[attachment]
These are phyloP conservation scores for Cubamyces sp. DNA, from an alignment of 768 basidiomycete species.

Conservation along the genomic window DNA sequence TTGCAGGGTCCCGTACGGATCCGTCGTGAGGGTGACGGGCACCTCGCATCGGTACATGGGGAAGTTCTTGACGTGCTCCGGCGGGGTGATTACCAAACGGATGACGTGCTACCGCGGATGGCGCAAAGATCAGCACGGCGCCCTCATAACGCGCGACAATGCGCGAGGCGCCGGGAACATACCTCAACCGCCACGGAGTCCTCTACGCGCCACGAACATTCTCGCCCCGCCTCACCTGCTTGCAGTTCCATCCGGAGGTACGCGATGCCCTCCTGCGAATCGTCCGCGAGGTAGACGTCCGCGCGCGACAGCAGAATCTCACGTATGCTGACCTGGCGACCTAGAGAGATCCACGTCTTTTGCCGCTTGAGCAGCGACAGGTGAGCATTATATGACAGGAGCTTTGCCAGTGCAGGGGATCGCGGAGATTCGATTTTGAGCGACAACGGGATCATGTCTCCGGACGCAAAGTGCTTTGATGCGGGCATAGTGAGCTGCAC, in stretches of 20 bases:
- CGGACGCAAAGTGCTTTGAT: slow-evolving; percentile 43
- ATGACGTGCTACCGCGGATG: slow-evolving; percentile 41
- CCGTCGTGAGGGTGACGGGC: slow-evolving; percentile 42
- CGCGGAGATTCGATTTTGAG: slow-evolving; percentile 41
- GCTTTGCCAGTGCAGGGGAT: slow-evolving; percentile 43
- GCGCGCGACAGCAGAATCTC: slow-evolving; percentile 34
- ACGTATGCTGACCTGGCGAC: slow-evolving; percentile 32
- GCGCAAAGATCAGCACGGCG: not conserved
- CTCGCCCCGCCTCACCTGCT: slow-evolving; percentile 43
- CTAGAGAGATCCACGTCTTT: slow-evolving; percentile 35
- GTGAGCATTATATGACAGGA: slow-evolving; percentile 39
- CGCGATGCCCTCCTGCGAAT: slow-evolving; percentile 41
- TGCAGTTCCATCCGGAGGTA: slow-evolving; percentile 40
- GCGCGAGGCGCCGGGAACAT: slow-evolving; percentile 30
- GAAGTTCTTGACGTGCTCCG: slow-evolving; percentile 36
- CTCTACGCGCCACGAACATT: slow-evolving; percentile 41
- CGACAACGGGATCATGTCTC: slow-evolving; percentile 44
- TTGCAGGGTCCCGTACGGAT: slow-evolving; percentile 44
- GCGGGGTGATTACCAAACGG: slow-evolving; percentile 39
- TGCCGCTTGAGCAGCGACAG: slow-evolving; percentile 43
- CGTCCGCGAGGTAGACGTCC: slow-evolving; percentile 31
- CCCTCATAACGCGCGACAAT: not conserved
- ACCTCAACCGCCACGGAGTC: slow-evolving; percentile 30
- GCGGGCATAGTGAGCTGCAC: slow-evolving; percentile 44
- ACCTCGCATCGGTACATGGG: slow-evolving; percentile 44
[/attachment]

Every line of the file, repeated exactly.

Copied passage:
These are phyloP conservation scores for Cubamyces sp. DNA, from an alignment of 768 basidiomycete species.

Conservation along the genomic window DNA sequence TTGCAGGGTCCCGTACGGATCCGTCGTGAGGGTGACGGGCACCTCGCATCGGTACATGGGGAAGTTCTTGACGTGCTCCGGCGGGGTGATTACCAAACGGATGACGTGCTACCGCGGATGGCGCAAAGATCAGCACGGCGCCCTCATAACGCGCGACAATGCGCGAGGCGCCGGGAACATACCTCAACCGCCACGGAGTCCTCTACGCGCCACGAACATTCTCGCCCCGCCTCACCTGCTTGCAGTTCCATCCGGAGGTACGCGATGCCCTCCTGCGAATCGTCCGCGAGGTAGACGTCCGCGCGCGACAGCAGAATCTCACGTATGCTGACCTGGCGACCTAGAGAGATCCACGTCTTTTGCCGCTTGAGCAGCGACAGGTGAGCATTATATGACAGGAGCTTTGCCAGTGCAGGGGATCGCGGAGATTCGATTTTGAGCGACAACGGGATCATGTCTCCGGACGCAAAGTGCTTTGATGCGGGCATAGTGAGCTGCAC, in stretches of 20 bases:
- CGGACGCAAAGTGCTTTGAT: slow-evolving; percentile 43
- ATGACGTGCTACCGCGGATG: slow-evolving; percentile 41
- CCGTCGTGAGGGTGACGGGC: slow-evolving; percentile 42
- CGCGGAGATTCGATTTTGAG: slow-evolving; percentile 41
- GCTTTGCCAGTGCAGGGGAT: slow-evolving; percentile 43
- GCGCGCGACAGCAGAATCTC: slow-evolving; percentile 34
- ACGTATGCTGACCTGGCGAC: slow-evolving; percentile 32
- GCGCAAAGATCAGCACGGCG: not conserved
- CTCGCCCCGCCTCACCTGCT: slow-evolving; percentile 43
- CTAGAGAGATCCACGTCTTT: slow-evolving; percentile 35
- GTGAGCATTATATGACAGGA: slow-evolving; percentile 39
- CGCGATGCCCTCCTGCGAAT: slow-evolving; percentile 41
- TGCAGTTCCATCCGGAGGTA: slow-evolving; percentile 40
- GCGCGAGGCGCCGGGAACAT: slow-evolving; percentile 30
- GAAGTTCTTGACGTGCTCCG: slow-evolving; percentile 36
- CTCTACGCGCCACGAACATT: slow-evolving; percentile 41
- CGACAACGGGATCATGTCTC: slow-evolving; percentile 44
- TTGCAGGGTCCCGTACGGAT: slow-evolving; percentile 44
- GCGGGGTGATTACCAAACGG: slow-evolving; percentile 39
- TGCCGCTTGAGCAGCGACAG: slow-evolving; percentile 43
- CGTCCGCGAGGTAGACGTCC: slow-evolving; percentile 31
- CCCTCATAACGCGCGACAAT: not conserved
- ACCTCAACCGCCACGGAGTC: slow-evolving; percentile 30
- GCGGGCATAGTGAGCTGCAC: slow-evolving; percentile 44
- ACCTCGCATCGGTACATGGG: slow-evolving; percentile 44